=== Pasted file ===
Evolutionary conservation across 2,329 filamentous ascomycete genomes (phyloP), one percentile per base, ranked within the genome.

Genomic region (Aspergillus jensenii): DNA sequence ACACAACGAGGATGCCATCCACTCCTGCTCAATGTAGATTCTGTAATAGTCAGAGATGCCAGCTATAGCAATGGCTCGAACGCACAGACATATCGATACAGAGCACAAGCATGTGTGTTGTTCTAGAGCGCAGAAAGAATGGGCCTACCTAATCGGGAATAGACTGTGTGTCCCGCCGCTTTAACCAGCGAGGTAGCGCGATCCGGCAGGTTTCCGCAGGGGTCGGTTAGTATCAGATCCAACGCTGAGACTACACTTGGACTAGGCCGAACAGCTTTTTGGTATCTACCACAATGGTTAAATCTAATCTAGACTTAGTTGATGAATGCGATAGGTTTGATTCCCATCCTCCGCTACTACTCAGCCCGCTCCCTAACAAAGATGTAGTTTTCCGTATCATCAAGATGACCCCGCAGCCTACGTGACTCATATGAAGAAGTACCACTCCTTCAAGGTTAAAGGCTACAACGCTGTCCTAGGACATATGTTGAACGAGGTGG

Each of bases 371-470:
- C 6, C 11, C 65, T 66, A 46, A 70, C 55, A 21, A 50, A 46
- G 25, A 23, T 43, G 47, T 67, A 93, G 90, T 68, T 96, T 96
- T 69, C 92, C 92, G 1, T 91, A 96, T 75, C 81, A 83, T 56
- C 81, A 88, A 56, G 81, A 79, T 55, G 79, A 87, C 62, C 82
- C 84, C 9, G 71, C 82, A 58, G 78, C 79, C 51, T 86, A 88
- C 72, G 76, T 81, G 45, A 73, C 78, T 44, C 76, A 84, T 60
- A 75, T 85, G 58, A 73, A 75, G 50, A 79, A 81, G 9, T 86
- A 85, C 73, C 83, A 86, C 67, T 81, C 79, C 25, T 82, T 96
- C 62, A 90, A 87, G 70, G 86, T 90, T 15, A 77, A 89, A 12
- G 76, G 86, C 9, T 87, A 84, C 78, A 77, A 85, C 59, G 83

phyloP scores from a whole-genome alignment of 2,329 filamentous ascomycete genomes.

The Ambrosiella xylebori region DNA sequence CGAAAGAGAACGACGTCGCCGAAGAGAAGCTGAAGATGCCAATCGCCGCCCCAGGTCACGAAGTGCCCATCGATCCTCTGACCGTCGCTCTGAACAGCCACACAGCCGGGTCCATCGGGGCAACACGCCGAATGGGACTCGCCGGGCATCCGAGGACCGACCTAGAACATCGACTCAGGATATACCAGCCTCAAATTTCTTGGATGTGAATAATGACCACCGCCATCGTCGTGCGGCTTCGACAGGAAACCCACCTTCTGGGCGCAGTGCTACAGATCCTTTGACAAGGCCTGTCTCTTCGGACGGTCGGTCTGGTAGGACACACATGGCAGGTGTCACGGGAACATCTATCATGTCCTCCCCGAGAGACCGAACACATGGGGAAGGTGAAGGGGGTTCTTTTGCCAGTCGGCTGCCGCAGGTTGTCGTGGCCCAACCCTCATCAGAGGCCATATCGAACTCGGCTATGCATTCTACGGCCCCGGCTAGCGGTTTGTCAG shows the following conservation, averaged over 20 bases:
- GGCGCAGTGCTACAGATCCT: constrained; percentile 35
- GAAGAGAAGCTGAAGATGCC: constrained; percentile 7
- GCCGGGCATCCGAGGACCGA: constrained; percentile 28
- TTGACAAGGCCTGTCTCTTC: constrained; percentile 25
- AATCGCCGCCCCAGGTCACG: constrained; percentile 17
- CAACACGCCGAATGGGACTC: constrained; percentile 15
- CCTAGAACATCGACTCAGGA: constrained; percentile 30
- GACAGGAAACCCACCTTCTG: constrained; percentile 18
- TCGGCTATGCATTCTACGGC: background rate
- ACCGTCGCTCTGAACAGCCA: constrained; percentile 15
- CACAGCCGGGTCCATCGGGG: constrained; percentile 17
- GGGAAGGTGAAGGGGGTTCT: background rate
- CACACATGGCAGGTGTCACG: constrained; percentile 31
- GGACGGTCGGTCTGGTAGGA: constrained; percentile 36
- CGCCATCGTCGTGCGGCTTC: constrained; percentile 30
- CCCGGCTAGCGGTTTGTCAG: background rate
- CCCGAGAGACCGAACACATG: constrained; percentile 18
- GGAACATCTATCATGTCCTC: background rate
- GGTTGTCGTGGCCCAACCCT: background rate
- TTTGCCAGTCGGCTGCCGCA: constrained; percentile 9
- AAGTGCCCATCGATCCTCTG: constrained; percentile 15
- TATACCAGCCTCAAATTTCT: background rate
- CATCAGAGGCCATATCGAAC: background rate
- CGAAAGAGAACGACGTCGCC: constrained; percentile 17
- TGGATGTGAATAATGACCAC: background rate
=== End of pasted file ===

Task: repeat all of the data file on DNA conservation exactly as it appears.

Evolutionary conservation across 2,329 filamentous ascomycete genomes (phyloP), one percentile per base, ranked within the genome.

Genomic region (Aspergillus jensenii): DNA sequence ACACAACGAGGATGCCATCCACTCCTGCTCAATGTAGATTCTGTAATAGTCAGAGATGCCAGCTATAGCAATGGCTCGAACGCACAGACATATCGATACAGAGCACAAGCATGTGTGTTGTTCTAGAGCGCAGAAAGAATGGGCCTACCTAATCGGGAATAGACTGTGTGTCCCGCCGCTTTAACCAGCGAGGTAGCGCGATCCGGCAGGTTTCCGCAGGGGTCGGTTAGTATCAGATCCAACGCTGAGACTACACTTGGACTAGGCCGAACAGCTTTTTGGTATCTACCACAATGGTTAAATCTAATCTAGACTTAGTTGATGAATGCGATAGGTTTGATTCCCATCCTCCGCTACTACTCAGCCCGCTCCCTAACAAAGATGTAGTTTTCCGTATCATCAAGATGACCCCGCAGCCTACGTGACTCATATGAAGAAGTACCACTCCTTCAAGGTTAAAGGCTACAACGCTGTCCTAGGACATATGTTGAACGAGGTGG

Each of bases 371-470:
- C 6, C 11, C 65, T 66, A 46, A 70, C 55, A 21, A 50, A 46
- G 25, A 23, T 43, G 47, T 67, A 93, G 90, T 68, T 96, T 96
- T 69, C 92, C 92, G 1, T 91, A 96, T 75, C 81, A 83, T 56
- C 81, A 88, A 56, G 81, A 79, T 55, G 79, A 87, C 62, C 82
- C 84, C 9, G 71, C 82, A 58, G 78, C 79, C 51, T 86, A 88
- C 72, G 76, T 81, G 45, A 73, C 78, T 44, C 76, A 84, T 60
- A 75, T 85, G 58, A 73, A 75, G 50, A 79, A 81, G 9, T 86
- A 85, C 73, C 83, A 86, C 67, T 81, C 79, C 25, T 82, T 96
- C 62, A 90, A 87, G 70, G 86, T 90, T 15, A 77, A 89, A 12
- G 76, G 86, C 9, T 87, A 84, C 78, A 77, A 85, C 59, G 83

phyloP scores from a whole-genome alignment of 2,329 filamentous ascomycete genomes.

The Ambrosiella xylebori region DNA sequence CGAAAGAGAACGACGTCGCCGAAGAGAAGCTGAAGATGCCAATCGCCGCCCCAGGTCACGAAGTGCCCATCGATCCTCTGACCGTCGCTCTGAACAGCCACACAGCCGGGTCCATCGGGGCAACACGCCGAATGGGACTCGCCGGGCATCCGAGGACCGACCTAGAACATCGACTCAGGATATACCAGCCTCAAATTTCTTGGATGTGAATAATGACCACCGCCATCGTCGTGCGGCTTCGACAGGAAACCCACCTTCTGGGCGCAGTGCTACAGATCCTTTGACAAGGCCTGTCTCTTCGGACGGTCGGTCTGGTAGGACACACATGGCAGGTGTCACGGGAACATCTATCATGTCCTCCCCGAGAGACCGAACACATGGGGAAGGTGAAGGGGGTTCTTTTGCCAGTCGGCTGCCGCAGGTTGTCGTGGCCCAACCCTCATCAGAGGCCATATCGAACTCGGCTATGCATTCTACGGCCCCGGCTAGCGGTTTGTCAG shows the following conservation, averaged over 20 bases:
- GGCGCAGTGCTACAGATCCT: constrained; percentile 35
- GAAGAGAAGCTGAAGATGCC: constrained; percentile 7
- GCCGGGCATCCGAGGACCGA: constrained; percentile 28
- TTGACAAGGCCTGTCTCTTC: constrained; percentile 25
- AATCGCCGCCCCAGGTCACG: constrained; percentile 17
- CAACACGCCGAATGGGACTC: constrained; percentile 15
- CCTAGAACATCGACTCAGGA: constrained; percentile 30
- GACAGGAAACCCACCTTCTG: constrained; percentile 18
- TCGGCTATGCATTCTACGGC: background rate
- ACCGTCGCTCTGAACAGCCA: constrained; percentile 15
- CACAGCCGGGTCCATCGGGG: constrained; percentile 17
- GGGAAGGTGAAGGGGGTTCT: background rate
- CACACATGGCAGGTGTCACG: constrained; percentile 31
- GGACGGTCGGTCTGGTAGGA: constrained; percentile 36
- CGCCATCGTCGTGCGGCTTC: constrained; percentile 30
- CCCGGCTAGCGGTTTGTCAG: background rate
- CCCGAGAGACCGAACACATG: constrained; percentile 18
- GGAACATCTATCATGTCCTC: background rate
- GGTTGTCGTGGCCCAACCCT: background rate
- TTTGCCAGTCGGCTGCCGCA: constrained; percentile 9
- AAGTGCCCATCGATCCTCTG: constrained; percentile 15
- TATACCAGCCTCAAATTTCT: background rate
- CATCAGAGGCCATATCGAAC: background rate
- CGAAAGAGAACGACGTCGCC: constrained; percentile 17
- TGGATGTGAATAATGACCAC: background rate